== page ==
GOMACO World Index --- GOMACO World 40.2 - October 2012
RGG United Contractors Inc. uses their GOMACO three-track Commander III to slipform their portion of the 322,104 feet (98,177 m) of barrier wall on the I-15 project.
PRC is utilizing approximately 30 different subcontractors on the I-15 CORE Expansion to complete various aspects of the project. Two of those contractors, Harper Concrete, out of Draper, Utah, and RGG United Contractors Inc., from Glendale, Arizona, are slipforming 61 miles (98 km) of barrier wall and 25.5 miles (41 km) of curb and gutter.
Here’s how those quantities break down:
- Roadside barrier: 216,528 linear feet (65,998 m)
- Median barrier: 105,576 linear feet (32,180 m)
- Type B1 curb and gutter: 38,636 linear feet (11,776 m)
- 24 inch (610 mm) curb and gutter: 32,489 linear feet (9903 m)
- Type B5 median curb: 17,451 linear feet (5319 m)
- Type m2 (mountable curb on PCCP): 5150 linear feet (1570 m)
- 24 inch (610 mm) mountable curb: 1290 linear feet (393 m)
- 28 inch (711 mm) rolled gutter: 10,375 linear feet (3162 m)
- 36 inch (914 mm) rolled gutter: 20,352 linear feet (6203 m)
- 4 foot (1.2 m) rolled gutter: 5828 linear feet (1776 m)
- 4.5 foot (1.4 m) rolled gutter: 2929 linear feet (893 m)
Harper Concrete has been at work since the early days of the project slipforming the barrier with their GOMACO three-track and four-track Commander IIIs. They are slipforming all of the curb and gutter with their two GOMACO GT-3600 curb and gutter machines.
“We are slipforming median barrier anywhere from 54 inches (1372 mm) to 9.5 feet tall (2.9 m) and a roadside barrier that is a standard 42 inches (1067 mm) tall,” Josh Harper, Estimator and Project Superintendent for Harper Concrete, explained. “The real tall wall we’ll do in two separate stages. We slip the bottom half first and then come in and cap it with the 54 inches (1372 mm) to create a 9.5 foot (2.9 m) tall wall. It’s pretty impressive.”
Harper Concrete has one GOMACO barrier mold that slipforms both the 42 inch (1067 mm) and 54 inch (1372 mm) wall. The mold is equipped with sideplates that have up to 18 inches (457 mm) of hydraulic adjustment for height changes. It gives them the versatility to slipform different heights without switching out molds. The front of the mold is equipped with seven flutes for rebar guides. Seven strands of steel rebar have to be continuously inserted into the mold for reinforcing in UDOT’s barrier wall.
The concrete mix design is a 6.5 bag UDOT-approved mix with a 4000 psi (27.6 MPa). It contains manufactured sand and fly ash. Slump averages 0.5 inch (13 mm) when slipforming barrier.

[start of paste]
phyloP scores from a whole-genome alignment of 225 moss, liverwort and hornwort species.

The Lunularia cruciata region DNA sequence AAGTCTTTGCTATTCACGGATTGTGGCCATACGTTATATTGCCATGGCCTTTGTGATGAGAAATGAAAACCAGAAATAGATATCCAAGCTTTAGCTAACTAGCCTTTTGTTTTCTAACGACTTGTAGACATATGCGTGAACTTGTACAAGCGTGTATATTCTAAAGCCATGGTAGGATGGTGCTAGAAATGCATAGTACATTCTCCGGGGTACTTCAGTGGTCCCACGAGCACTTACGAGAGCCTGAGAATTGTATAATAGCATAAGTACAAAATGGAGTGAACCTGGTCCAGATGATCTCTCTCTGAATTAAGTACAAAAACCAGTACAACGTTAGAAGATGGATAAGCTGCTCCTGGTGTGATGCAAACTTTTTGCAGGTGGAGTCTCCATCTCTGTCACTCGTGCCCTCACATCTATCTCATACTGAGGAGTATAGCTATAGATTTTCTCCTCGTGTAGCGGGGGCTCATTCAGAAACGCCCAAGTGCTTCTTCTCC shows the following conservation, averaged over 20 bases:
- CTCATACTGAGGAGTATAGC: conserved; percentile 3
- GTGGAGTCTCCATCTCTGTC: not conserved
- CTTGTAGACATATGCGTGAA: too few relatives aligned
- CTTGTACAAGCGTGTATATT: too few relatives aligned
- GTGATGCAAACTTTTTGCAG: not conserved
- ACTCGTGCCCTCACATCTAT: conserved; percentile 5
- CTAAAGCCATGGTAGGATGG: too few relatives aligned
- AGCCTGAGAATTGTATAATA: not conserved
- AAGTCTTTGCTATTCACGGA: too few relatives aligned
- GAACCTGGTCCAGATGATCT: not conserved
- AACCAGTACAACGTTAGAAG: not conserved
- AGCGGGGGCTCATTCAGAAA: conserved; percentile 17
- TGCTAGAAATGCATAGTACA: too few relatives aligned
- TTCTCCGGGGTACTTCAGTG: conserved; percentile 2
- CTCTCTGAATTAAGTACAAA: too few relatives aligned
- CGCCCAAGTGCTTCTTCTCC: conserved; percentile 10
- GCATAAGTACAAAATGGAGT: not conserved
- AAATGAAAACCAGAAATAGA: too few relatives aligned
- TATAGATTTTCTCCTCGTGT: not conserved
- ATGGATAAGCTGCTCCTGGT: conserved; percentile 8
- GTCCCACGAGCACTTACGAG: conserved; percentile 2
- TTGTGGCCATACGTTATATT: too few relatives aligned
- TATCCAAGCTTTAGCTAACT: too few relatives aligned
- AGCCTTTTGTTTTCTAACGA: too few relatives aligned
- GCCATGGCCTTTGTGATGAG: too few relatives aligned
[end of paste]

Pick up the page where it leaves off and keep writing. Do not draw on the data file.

“The four-track Commander III is nice because it’s big enough to handle the taller wall, but it’s not too big,” Harper explained. “The three-track Commander III is nice for turning a sharper radius and it makes getting around obstacles a lot faster. Both of them slip straight, flat wall.”
Harper uses stringline on their work. They use recycled car rims, weld one-half of a stringline stake to it, to create a lightweight and easy-to-place stringline holder. They run the stringline underneath the paver, between the tracks.
Roadside barrier production averages approximately 1000 feet (305 m) per day. Median barrier production varies depending on the height. At 54 inches (1372 mm) tall, production will average between 800 to 900 feet (244 to 274 m) per day.
A crew of five to six finishers work behind the Commander III. They saw-cut joints into the wall at 15 foot (4.6 m) intervals to match the joints in the new roadway.
Along with the barrier wall, Harper is also responsible for the curb and gutter on the project. The majority of the curb and gutter is being slipformed at the project’s interchanges.
Harper is using their two GT-3600 curb and gutter machines to slipform the different profiles of curb and gutter. None of the figures along the I-15 seem to be small. When Harper talks about the amount of curb and gutter they’re slipforming on the project, it’s not in feet, it’s referenced by miles.
“We’ll be slipforming approximately 25 miles (40 km) of curb and gutter on the project by the time we complete,” he explained. “All of it completed with our GT-3600s.”
The concrete mix design for the curb and gutter is the same as the barrier wall. Slump is the only difference, averaging 1.5 inches (38 mm).
“Our guys can do basically any type of concrete work that is needed or can be done,” Harper said. “They can go one day from barrier wall to the next day curb and gutter. We have a really great bunch of guys. We’ve been out on this project since it started and we’ve put down a lot of concrete.”
RGG United Contractors Inc. is also at work along I-15 slipforming the different barrier applications. They are using their GOMACO three-track Commander III and GT-6300 to complete their portion of the work. They have one barrier crew that moves from machine to machine for each day’s pour.
They are at work on the standard 42 inch (1067 mm) tall roadside barrier, and also the 54 inch (1372 mm) tall median barrier. They are inserting the same seven strands of steel reinforcing as Harper Concrete.
“On barrier like this, we like to use a one inch (25 mm) maximum slump on the concrete,” Raul Rodriguez, Superintendent for RGG, said. “Our average production varies, depending on the weather, the concrete supply and on the crew performing well. Our machine is running good and producing a nice barrier with very little finishing work.”
Utah County I-15 Corridor Expansion - GOMACO World Vol. 40, No. 2